Investigations reveal forced labor of immigrants but Congress won’t allow the Labor Department to combat it
Congress holds the keys to fixing many of the problems in one of the main temporary foreign worker programs used by employers to displace U.S. workers, depress wages, and exploit foreign workers. The Department of Labor has already issued the important fixes, but they’ve been temporarily enjoined by a federal court. However, going forward, Congress is considering nullifying the rules entirely by denying funding for their implementation.
The program in question is the H-2B guest worker program. On Tuesday, I joined the Southern Poverty Law Center (SPLC), the AFL-CIO, and two H-2B guest workers from Central America at the National Press Club to call on Congress to help unemployed workers have increased access to jobs in a number of occupations—including landscaping, hospitality, forestry, and seafood processing—by allowing the DOL’s new rules governing the H-2B program to come into force. The new rules would require employers to first recruit unemployed workers before turning to foreign workers, ensure that U.S. and foreign workers are not underpaid, and protect guest workers from becoming victims of forced labor and human trafficking, as well as from being retaliated against if they attempt to assert their labor and employment rights.
Although the new rules include common sense protections for U.S. and foreign guest workers, they are far from extreme or burdensome. If anything, the rules and requirements on employers are quite basic and modest.
Recently, the scandalous side of the H-2B program received some well-deserved attention from the media. A few weeks ago, a New York Times editorial, “Forced Labor on American Shores,” offered a powerful and depressing reminder that the days of forced labor (also known as slavery) are still with us. In fact, the H-2B guest worker program helps facilitate it, and in the editorial’s case, forced labor was occurring for the benefit of Walmart, the largest private employer in the world, by C.J.’s Seafood, one of its suppliers. Walmart’s size and purchasing power give it leverage to demand the lowest prices possible from its vendors and manufacturers. This in turn, can motivate suppliers like C.J.’s in Louisiana to exploit and abuse their workers in order to bring down labor costs.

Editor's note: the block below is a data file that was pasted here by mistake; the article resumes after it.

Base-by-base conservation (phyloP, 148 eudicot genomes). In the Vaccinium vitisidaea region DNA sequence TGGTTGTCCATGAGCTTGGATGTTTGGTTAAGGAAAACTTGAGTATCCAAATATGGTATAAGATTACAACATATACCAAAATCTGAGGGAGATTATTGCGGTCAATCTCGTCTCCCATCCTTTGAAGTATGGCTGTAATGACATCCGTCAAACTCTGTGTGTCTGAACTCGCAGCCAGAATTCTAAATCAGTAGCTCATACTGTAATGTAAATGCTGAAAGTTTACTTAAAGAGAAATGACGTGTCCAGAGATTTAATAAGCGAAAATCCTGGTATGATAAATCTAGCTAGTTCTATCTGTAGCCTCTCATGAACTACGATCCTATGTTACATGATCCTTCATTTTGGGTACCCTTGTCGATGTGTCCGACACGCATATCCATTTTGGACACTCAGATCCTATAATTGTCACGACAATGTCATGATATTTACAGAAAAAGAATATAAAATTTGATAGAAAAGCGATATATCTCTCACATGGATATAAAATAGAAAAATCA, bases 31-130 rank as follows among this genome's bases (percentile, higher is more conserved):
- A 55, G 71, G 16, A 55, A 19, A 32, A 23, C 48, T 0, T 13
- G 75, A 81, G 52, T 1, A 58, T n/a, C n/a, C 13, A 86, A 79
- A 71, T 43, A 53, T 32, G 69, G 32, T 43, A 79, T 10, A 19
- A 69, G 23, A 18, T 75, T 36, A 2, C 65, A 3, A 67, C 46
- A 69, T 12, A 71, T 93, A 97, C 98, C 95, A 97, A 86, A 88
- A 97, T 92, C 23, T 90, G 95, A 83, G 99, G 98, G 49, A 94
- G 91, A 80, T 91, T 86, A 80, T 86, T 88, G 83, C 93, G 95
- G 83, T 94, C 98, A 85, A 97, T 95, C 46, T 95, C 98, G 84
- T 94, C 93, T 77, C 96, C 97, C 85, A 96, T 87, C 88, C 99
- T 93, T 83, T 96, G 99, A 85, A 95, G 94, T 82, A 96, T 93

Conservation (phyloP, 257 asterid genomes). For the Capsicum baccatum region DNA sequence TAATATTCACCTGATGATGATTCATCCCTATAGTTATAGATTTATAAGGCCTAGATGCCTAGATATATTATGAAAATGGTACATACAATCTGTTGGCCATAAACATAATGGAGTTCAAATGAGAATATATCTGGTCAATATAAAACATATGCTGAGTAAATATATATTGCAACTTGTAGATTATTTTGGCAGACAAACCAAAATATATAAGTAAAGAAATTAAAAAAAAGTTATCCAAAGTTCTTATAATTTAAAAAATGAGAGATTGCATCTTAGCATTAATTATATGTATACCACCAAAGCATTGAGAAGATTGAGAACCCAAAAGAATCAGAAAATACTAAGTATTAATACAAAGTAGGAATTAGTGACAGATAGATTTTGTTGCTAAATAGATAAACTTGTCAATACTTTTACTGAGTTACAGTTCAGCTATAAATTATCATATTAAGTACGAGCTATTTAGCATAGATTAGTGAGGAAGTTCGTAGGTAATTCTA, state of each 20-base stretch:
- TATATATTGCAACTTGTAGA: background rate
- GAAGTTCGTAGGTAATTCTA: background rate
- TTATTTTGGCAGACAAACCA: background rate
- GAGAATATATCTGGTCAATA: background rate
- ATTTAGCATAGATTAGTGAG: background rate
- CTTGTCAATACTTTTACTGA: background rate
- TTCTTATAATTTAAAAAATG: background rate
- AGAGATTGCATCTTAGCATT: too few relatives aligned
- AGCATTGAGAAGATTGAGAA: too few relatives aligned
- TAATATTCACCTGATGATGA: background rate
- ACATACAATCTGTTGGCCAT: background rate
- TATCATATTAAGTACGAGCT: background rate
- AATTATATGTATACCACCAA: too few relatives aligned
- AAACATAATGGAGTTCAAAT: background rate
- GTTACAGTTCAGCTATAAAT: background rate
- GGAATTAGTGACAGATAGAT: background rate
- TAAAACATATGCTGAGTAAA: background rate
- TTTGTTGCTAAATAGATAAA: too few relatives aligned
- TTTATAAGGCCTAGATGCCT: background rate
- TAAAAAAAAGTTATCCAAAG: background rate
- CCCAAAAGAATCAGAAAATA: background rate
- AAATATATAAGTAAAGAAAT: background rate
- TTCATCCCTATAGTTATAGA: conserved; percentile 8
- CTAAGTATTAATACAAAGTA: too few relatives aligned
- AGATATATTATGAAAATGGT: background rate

The Times piece succinctly describes what modern forced labor can look like in the United States:
The workers said the company forced them to work 16- to 24-hour days, and 80-hour weeks, at illegally low rates, sometimes locked in the plant, peeling crayfish until their hands felt dead. Some were threatened with beatings.
And, who are the victims?
These workers are not unauthorized immigrants toiling off the books. They came here legally under the H-2B program, which grants visas to low-skilled seasonal workers in industries that supposedly cannot find enough Americans to do the job. The program has been dogged by charges of wage abuses, fraud and involuntary servitude, including in investigations by the Government Accountability Office.
The Times piece highlights the brave and inspiring work of the National Guestworker Alliance (NGA), which did the difficult, on the ground organizing that allowed this scandal to come to light. The NGA, along with EPI, the SPLC, AFL-CIO, and other worker advocates and civil rights groups, have been criticizing the H-2B guest worker program for years because it does too little to protect vulnerable foreign workers, and too much to help employers pay their workers less than a fair wage, displace U.S. workers, and keep wages from rising in certain occupations.
There at least is some good news to report on the Walmart case: It was announced Tuesday that DOL is seeking nearly $250,000 in in back wages, fines, and penalties for the safety, minimum wage, and overtime violations committed by C.J.’s Seafood. The Guardian’s report about how the H-2B program was used in this context says it all:
In addition, CJ’s Seafood had violated the H-2B foreign worker programme, the Wage and Hour Division said, by misrepresenting its need for temporary foreign workers and refusing to pay the required wage rate.
“This employer took illegal advantage of the H-2B program, which put it in a position to undercut its competition that plays by the rules,” said Nancy Leppink, deputy administrator of the Wage and Hour Division.
“American workers seeking jobs should not be compelled to accept substandard wages and working conditions due to employers’ abuse of temporary foreign worker visa programs.”
Although this is an important victory for workers and businesses that operate legally, if the new H-2B rules are blocked by Congress, these forms of exploitation and abuse will continue to occur across the country.
The C.J.’s case illustrates how employers in the seafood industry are benefiting from the lack of regulation in the H-2B program. But landscaping, forestry, and lodging employers are also the principal beneficiaries of the cheap, exploitable labor the program continues to allow. Their collective lobbying efforts and legal strategy have paid off, for now. But from this point forward, they—along with the bipartisan group of legislators who put their interests above those of American workers—bear the most responsibility for the worker abuse, exploitation, and even human trafficking and forced labor that occurs under the guise of the H-2B guest worker program.